Vermont Public is independent, community-supported media, serving Vermont with trusted, relevant and essential information. We share stories that bring people together, from every corner of our region. New to Vermont Public? Start here.

© 2024 Vermont Public | 365 Troy Ave. Colchester, VT 05446

Public Files:

For assistance accessing our public files, please contact or call 802-655-9451.
Play Live Radio
Next Up:
0:00 0:00
Available On Air Stations

Vergennes Lays Out Plan To Reduce Truck Traffic In Historic Downtown

Melody Bodette
Truck traffic through the town of Vergennes is a major problem for residents and travelers. The town is now considering a plan to help reroute traffic to better serve the community.

On Town Meeting Day voters in Vergennes will cast ballots on a plan to reroute some truck traffic around the Little City. The vote is an advisory for the city council to decide if they will pursue the bypass plan with the Agency of Transportation.

Route 22A is a designated truck route that runs through the historic city center of Vergennes. The constant rumble of 18-wheelers has led many residents and business owners to look for ways to reduce the truck traffic.

“Main Street gets 800 trucks a day going in both directions. Most of those trucks are from 6 a.m. to 6 p.m. It’s almost a truck per minute,” said Vergennes Mayor Bill Benton.

He says constructing a truck bypass would require two miles of new road and a new bridge over Otter Creek, and is not financially feasible.

But the problems with truck traffic are too much to ignore: vibration, noise, sound. The angle parking spaces on Main Street mean cars have to back out in front of trucks. When headed north on route 22A, trucks have to navigate a 10 percent grade. That hill includes a four-way intersection, which can’t have a traffic light. In the winter, trucks often get stuck going up the hill and have to back down to a bridge over Otter Creek.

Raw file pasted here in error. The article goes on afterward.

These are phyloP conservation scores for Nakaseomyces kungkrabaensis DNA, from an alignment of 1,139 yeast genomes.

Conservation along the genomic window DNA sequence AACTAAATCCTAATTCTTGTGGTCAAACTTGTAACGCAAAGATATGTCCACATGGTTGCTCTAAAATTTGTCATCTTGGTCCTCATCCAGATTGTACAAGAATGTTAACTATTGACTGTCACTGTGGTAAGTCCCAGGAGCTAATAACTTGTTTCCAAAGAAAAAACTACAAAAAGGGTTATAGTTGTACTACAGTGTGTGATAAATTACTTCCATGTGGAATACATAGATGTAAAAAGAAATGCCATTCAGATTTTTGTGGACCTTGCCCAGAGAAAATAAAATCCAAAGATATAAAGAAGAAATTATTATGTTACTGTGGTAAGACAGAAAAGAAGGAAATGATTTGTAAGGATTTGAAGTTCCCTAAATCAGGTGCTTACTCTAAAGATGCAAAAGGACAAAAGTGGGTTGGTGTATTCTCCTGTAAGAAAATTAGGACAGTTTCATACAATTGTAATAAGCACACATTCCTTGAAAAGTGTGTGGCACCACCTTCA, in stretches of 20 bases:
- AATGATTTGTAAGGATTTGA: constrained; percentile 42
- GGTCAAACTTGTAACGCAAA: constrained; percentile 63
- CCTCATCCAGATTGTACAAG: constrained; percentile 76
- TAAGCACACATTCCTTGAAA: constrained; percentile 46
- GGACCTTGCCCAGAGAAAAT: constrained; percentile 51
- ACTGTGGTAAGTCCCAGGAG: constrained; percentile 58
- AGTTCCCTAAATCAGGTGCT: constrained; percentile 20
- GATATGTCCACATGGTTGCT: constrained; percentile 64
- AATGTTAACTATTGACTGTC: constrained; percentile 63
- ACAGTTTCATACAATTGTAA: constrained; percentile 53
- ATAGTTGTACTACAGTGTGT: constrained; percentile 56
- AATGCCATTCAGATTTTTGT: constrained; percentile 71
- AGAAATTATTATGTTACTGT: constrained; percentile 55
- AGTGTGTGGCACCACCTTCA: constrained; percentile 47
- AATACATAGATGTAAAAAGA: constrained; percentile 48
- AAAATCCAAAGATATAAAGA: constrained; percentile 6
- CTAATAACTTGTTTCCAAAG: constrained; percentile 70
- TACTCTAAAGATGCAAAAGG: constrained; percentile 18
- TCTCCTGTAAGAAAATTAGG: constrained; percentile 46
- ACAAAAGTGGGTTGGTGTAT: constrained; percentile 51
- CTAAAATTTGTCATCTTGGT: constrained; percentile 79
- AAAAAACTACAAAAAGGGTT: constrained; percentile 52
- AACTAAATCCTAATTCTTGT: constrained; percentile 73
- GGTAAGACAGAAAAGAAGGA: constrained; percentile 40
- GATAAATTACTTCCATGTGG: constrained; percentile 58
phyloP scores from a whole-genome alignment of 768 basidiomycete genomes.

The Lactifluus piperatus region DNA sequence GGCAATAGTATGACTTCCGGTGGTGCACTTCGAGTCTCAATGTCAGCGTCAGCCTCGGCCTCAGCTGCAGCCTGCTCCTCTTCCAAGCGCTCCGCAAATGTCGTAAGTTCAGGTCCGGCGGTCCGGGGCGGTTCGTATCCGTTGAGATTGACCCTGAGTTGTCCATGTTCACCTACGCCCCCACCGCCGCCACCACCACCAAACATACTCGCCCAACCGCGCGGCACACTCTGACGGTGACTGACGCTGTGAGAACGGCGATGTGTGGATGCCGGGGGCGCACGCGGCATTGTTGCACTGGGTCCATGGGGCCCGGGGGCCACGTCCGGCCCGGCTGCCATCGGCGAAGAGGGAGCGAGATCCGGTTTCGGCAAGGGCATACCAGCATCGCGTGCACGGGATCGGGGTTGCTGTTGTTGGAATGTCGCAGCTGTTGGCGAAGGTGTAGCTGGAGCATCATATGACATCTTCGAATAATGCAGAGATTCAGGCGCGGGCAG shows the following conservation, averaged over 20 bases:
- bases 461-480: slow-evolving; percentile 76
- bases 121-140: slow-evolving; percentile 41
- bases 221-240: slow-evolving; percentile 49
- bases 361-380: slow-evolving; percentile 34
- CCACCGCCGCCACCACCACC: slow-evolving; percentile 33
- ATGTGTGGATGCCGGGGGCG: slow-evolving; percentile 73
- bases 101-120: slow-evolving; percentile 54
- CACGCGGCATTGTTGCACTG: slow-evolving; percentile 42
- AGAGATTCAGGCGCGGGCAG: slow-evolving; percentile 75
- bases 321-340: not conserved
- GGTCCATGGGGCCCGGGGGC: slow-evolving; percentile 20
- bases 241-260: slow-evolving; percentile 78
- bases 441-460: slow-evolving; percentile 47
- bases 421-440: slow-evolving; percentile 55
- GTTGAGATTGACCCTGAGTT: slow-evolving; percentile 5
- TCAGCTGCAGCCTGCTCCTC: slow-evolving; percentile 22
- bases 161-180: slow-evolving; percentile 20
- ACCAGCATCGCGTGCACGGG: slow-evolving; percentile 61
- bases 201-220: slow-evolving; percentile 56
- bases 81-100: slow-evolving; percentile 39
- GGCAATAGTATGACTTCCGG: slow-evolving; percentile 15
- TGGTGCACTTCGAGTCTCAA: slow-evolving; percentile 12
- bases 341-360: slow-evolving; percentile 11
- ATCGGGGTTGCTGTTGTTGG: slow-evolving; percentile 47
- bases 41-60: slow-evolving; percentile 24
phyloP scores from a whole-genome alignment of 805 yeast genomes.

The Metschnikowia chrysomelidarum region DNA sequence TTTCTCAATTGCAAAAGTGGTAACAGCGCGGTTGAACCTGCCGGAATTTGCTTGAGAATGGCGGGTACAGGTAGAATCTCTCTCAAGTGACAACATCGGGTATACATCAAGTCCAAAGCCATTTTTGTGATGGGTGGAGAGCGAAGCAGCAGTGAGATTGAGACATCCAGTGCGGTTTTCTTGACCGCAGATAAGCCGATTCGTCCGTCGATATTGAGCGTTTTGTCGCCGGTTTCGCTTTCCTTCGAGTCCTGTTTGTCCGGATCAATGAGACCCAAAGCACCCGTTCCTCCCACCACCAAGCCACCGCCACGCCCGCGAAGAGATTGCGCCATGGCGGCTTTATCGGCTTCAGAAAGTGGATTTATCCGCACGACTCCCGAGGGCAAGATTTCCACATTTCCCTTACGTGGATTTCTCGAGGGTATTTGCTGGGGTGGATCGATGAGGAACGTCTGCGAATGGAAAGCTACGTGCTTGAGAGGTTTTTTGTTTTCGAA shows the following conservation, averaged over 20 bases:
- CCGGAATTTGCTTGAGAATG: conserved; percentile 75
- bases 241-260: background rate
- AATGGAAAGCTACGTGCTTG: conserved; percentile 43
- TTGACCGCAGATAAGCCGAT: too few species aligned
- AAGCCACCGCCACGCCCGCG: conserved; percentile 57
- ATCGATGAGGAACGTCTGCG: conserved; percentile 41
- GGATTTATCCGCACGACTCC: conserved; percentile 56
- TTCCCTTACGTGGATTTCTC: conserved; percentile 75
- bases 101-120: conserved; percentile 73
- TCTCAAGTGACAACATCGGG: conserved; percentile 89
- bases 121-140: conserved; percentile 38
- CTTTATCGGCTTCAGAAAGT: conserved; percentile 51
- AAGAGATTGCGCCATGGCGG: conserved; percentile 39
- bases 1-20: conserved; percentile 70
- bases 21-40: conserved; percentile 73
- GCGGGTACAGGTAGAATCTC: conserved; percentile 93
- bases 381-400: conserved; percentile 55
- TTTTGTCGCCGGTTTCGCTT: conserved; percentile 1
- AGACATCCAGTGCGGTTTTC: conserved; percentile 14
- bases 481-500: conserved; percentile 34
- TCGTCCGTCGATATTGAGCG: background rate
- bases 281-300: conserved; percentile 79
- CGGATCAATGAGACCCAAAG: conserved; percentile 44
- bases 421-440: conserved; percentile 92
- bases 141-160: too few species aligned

Credit Melody Bodette / VPR
A truck travels up the 10 percent incline on Route 22A in Vergennes. Winter weather makes the hill especially treacherous for 18-wheelers.

The city is working with consultants to help connect Main Street to the river basin, and after a walking tour this fall, an innovative idea was presented: If the city could change the truck route so that northbound trucks used nearby Route 17 through Addison, Waltham and New Haven to get to Route 7, south bound trucks could still come through the city, but the number of trucks would be cut in half.

“Main Street Vergennes has 10 times the amount of truck traffic that Route 17 does. To me that just supports our contention that we’re more than happy to have our fair share of trucks, but to have 10 times what another nearby route does, doesn’t seem that fair,” Benton said. “We’re willing to just reduce it by 50 percent, or 40 percent because some trucks would still come to Vergennes for delivery.”

Benton says he has 22 letters of support from residents and business owners in the city. But as the idea has gone public, some people who live on Route 17 have spoken out against the idea, saying the road isn’t built for trucks.

VTrans says they’ll look into the project if there is regional support for it. The issue will come before the Addison County Regional Planning Commission’s Transportation Committee in March.  The Commission’s Executive Director Adam Lougee says the town representatives and the city will discuss whether other communities will share the burden of truck traffic.

"Main Street, Vergennes, has 10 times the amount of truck traffic that Route 17 does. To me that just supports our contention that we're more than happy to have our fair share of trucks, but to have 10 times what another nearby route does, doesn't seem that fair." — Vergennes Mayor Bill Benton

But he says making the change is not as easy as just putting up signs.

“Vergennes has some problems for truck traffic, like the hill on Otter creek and the bridge over Otter creek,” he said. “Route 17 isn’t as big as 22A. It’s got a lot of curves and other angles, so it doesn’t accommodate large truck traffic as easily. The bridge over Otter Creek on Route 17 has some problems, where 17 comes into New Haven Junction near train tracks and then truck turning north would have to go on a steep hill.”

Benton says he’ll wait for the outcome of both votes, but says truck traffic has been an issue in the city for so long, re-routing one direction of the truck route is worth a try.

Melody is the Contributing Editor for But Why: A Podcast For Curious Kids and the co-author of two But Why books with Jane Lindholm.
Latest Stories